Vampire Moths Suck the Blood of Vertebrates, Including Humans
By Kevin Fitzgerald
Vampirism — piercing or cutting animal skin to suck or lap up blood — is known throughout the animal kingdom. Mosquitoes come to mind, plus ticks, mites, vampire bats, and the vampire finch of the Galapagos Islands. But … vampire moths? Yes indeed, there are moths that feed on the blood of vertebrates, including humans. When I tell people about them, they respond by going into mild shock. Like carnivorous plants, nothing so strange should exist in a prosaic universe, they say. But who ever said we live in a prosaic universe?
The vampire moths belong to the genus Calyptra, which contains 17 species. The genus is contained within the subfamily Calpinae of the family Erebidae. The genus is also a member of the Calpini tribe. Eight species have been reported vampirizing mammals, including humans, in the wild, and two, Calyptra fletcheri and C. thalictri, have drawn human blood in laboratory or semi-natural settings such as mesh cages and vials. All of them, including the blood-drinkers, feed normally by piercing fruit to suck the juice. Blood-drinking in these creatures is facultative, not obligate.
Vampire moths are being studied extensively in the laboratory of Dr. Jennifer Zaspel, assistant professor of entomology at Purdue University in West Lafayette, IN. Her team has captured Calyptra moths in the field in the U.S. and other countries. The lab studies, among other aspects, the molecular systematics and feeding structure of vampire moths. Dr. Zaspel is also director of the Purdue Entomological Research Collection, which contains nearly two million insect specimens.
All Calyptra species are found in the Old World (southeast Asia, eastern Africa, China, Japan, India, and eastern and southern Europe) except Calyptra canadensis, which lives in the U.S. and Canada, and is probably not a vampire. But who knows? Maybe it just hasn’t been caught in the act yet. The life history of C. canadensis was almost unknown until recently, when, in Zaspel’s lab, one of them was videotaped piercing a strawberry.
Vampire moths can pierce the thick hides of animals such as buffalo, tapirs, and elephants. After landing on a favorable spot on the host animal, the moth begins penetrating the skin by applying its proboscis to the skin, then rocking it back and forth to push it in. Having penetrated the skin, the moth then oscillates, or rocks its head back and forth, to drive the proboscis further in. As blood from the host animal wells up, it opens hooks on the sides of the proboscis to anchor it firmly. The proboscis has two parts that alternate between anchoring and drilling through host tissue using an “antiparalell” movement. A bite from a Calyptra moth is red and sore, but is believed to pose no danger to human beings. A vampire moth can suck blood for up to 50 minutes.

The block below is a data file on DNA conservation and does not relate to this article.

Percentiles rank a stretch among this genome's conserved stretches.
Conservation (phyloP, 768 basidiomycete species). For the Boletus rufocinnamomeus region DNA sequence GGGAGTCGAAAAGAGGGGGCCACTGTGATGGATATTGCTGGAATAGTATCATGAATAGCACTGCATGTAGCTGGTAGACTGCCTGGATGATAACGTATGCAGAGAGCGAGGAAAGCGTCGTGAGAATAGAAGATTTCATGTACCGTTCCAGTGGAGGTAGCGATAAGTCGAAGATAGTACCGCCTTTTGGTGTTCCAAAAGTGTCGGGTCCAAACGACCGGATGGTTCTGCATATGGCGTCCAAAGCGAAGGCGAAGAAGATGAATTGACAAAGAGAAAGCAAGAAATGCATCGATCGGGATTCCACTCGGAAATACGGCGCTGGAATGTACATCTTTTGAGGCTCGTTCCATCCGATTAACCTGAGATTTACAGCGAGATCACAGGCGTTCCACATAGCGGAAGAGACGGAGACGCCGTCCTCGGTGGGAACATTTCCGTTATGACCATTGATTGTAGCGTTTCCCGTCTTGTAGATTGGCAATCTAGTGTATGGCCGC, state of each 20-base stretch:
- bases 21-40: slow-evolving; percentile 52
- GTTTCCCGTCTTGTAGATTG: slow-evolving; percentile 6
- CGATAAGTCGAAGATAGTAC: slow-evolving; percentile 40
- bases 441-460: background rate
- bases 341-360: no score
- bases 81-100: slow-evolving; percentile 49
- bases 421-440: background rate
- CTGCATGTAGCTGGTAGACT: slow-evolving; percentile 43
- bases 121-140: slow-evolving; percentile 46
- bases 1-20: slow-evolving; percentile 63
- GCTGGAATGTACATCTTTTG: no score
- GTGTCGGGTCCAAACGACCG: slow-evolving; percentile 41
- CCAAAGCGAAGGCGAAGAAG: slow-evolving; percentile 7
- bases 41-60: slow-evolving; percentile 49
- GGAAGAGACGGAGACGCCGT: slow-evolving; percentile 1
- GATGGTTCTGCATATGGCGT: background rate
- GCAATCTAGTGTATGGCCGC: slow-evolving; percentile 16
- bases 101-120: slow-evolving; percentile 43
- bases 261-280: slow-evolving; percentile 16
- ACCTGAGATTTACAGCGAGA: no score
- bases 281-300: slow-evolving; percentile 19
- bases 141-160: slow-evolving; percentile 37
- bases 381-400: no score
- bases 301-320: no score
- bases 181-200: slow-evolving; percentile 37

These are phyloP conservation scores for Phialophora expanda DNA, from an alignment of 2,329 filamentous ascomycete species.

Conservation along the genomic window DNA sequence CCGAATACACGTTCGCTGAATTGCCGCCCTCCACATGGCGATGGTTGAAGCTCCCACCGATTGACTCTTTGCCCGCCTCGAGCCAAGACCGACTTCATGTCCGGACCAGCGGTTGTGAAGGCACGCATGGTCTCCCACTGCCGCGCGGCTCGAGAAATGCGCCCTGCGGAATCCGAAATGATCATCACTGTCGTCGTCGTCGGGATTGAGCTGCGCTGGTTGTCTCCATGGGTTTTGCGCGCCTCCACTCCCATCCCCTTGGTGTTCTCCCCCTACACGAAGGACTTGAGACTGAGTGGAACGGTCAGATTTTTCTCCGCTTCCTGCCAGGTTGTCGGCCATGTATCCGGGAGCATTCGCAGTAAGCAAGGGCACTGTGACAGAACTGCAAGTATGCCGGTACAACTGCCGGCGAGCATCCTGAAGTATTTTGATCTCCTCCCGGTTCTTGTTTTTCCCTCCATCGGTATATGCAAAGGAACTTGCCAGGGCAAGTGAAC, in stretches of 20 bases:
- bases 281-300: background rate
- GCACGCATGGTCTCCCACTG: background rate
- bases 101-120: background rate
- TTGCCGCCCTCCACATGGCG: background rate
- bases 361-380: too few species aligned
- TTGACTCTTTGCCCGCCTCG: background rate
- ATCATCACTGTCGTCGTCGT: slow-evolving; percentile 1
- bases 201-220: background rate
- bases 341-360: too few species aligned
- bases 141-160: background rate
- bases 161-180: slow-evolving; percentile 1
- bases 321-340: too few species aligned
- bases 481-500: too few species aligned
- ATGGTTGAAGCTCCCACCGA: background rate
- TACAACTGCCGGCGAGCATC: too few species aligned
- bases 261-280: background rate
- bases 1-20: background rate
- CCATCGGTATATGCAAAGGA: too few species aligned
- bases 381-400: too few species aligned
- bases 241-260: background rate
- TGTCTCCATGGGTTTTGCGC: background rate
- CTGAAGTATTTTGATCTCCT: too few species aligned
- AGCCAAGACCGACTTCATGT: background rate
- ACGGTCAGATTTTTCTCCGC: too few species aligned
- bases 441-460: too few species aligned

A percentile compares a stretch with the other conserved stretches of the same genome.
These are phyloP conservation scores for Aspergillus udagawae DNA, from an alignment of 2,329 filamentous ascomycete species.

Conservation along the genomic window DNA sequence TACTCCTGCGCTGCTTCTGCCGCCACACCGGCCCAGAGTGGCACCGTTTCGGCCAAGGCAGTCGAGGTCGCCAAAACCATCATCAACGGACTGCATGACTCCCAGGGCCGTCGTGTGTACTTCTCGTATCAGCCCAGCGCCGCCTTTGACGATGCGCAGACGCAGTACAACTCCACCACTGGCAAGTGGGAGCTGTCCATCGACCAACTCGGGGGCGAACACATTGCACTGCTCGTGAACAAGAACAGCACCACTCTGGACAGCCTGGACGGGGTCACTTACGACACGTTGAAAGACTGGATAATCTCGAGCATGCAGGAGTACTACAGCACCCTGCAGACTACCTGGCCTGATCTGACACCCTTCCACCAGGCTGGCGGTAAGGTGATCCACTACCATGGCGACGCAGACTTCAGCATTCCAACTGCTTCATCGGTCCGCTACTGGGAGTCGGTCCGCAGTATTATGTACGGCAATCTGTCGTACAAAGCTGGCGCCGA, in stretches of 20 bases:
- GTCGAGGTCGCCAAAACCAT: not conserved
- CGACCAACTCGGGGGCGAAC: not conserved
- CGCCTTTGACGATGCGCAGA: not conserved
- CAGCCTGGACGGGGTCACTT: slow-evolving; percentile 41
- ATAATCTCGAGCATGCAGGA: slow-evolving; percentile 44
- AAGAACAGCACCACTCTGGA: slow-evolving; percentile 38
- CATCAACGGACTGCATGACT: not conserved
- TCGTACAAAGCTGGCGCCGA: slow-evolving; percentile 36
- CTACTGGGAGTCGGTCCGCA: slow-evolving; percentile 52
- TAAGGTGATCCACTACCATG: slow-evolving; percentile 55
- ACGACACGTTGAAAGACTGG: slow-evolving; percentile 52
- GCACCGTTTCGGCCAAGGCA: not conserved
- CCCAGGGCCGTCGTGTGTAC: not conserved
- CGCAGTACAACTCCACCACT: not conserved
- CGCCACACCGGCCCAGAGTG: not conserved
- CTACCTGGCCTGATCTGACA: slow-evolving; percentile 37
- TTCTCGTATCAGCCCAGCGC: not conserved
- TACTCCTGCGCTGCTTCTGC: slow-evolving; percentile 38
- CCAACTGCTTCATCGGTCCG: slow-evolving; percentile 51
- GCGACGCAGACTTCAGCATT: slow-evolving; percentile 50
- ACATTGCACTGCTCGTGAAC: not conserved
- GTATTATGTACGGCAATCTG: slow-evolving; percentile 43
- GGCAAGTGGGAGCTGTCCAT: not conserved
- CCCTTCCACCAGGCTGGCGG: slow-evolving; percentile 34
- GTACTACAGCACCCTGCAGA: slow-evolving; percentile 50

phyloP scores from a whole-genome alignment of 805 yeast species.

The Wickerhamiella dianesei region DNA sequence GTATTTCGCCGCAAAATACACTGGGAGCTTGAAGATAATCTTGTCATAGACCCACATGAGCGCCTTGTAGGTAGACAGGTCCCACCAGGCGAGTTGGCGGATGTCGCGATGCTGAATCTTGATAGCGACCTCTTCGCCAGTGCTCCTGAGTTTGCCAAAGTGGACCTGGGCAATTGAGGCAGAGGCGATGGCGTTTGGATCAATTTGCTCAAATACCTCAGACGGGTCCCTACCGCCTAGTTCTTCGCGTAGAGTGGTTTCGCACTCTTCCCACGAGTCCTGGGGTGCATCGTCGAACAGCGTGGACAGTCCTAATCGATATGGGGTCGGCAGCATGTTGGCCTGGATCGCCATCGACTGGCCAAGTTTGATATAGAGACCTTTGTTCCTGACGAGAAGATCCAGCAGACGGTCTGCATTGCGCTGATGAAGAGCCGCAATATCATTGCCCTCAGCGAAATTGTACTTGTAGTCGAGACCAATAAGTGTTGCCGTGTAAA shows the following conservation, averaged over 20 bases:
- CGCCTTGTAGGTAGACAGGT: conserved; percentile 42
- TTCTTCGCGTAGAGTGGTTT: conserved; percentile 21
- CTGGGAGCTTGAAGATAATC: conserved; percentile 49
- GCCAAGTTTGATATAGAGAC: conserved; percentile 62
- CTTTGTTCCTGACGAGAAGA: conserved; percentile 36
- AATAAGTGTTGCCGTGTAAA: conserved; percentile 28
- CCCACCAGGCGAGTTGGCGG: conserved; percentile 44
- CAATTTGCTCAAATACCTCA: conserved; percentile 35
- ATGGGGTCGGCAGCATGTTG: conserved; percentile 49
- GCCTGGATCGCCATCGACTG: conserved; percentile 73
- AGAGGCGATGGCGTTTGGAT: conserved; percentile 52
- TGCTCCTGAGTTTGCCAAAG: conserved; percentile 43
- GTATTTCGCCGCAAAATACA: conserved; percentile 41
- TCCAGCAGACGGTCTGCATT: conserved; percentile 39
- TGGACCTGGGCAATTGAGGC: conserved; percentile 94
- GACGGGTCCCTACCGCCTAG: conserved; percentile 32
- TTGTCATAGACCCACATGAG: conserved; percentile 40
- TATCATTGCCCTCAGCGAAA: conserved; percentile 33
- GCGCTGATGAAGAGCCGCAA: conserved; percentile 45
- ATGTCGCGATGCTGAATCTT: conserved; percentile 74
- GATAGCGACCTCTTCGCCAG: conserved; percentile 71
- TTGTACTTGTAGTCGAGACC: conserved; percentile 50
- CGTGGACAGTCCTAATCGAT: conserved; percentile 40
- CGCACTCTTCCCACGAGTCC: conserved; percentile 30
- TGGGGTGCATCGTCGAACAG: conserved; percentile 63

In 2006, Dr. Zaspel herself was vampirized on a collection trip abroad.
“My first encounter with a vampire moth was as a graduate student working in Far Eastern Russia,” she said. “We went out collecting in a remote village outside of Ussuriysk and one of the first moths that came to the sheet was Calyptra thalictri. I knew blood-feeding had never been documented in this species, but still, I decided to collect it into a vial and stuck my thumb inside. In less than one minute, it began probing my thumb with its armored tongue, and then it pierced through my skin, and began feeding on my blood.”
Only the male vampire moths suck blood. The females suck fruit juice and feed on nectar, and the larvae feed on leaves. It is hypothesized, though not proven, that males suck blood for the salt, which they then pass on to the females in their sperm as a possible benefit to the offspring. It is also hypothesized that the blood-feeding behavior evolved from piercing fruit in order to feed on juices.
“Male and female Calyptra species are obligate fruit piercers,” said Dr. Zaspel. “They have a proboscis that is modified for piercing fruits and sucking the juice. Thus, the blood-feeding habit has evolved from plant-associated feeding behaviors, as opposed to animal associated feeding behaviors.”
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Kevin Fitzgerald is a freelance science writer living in Connecticut. He has published in newspapers, encyclopedias, and online.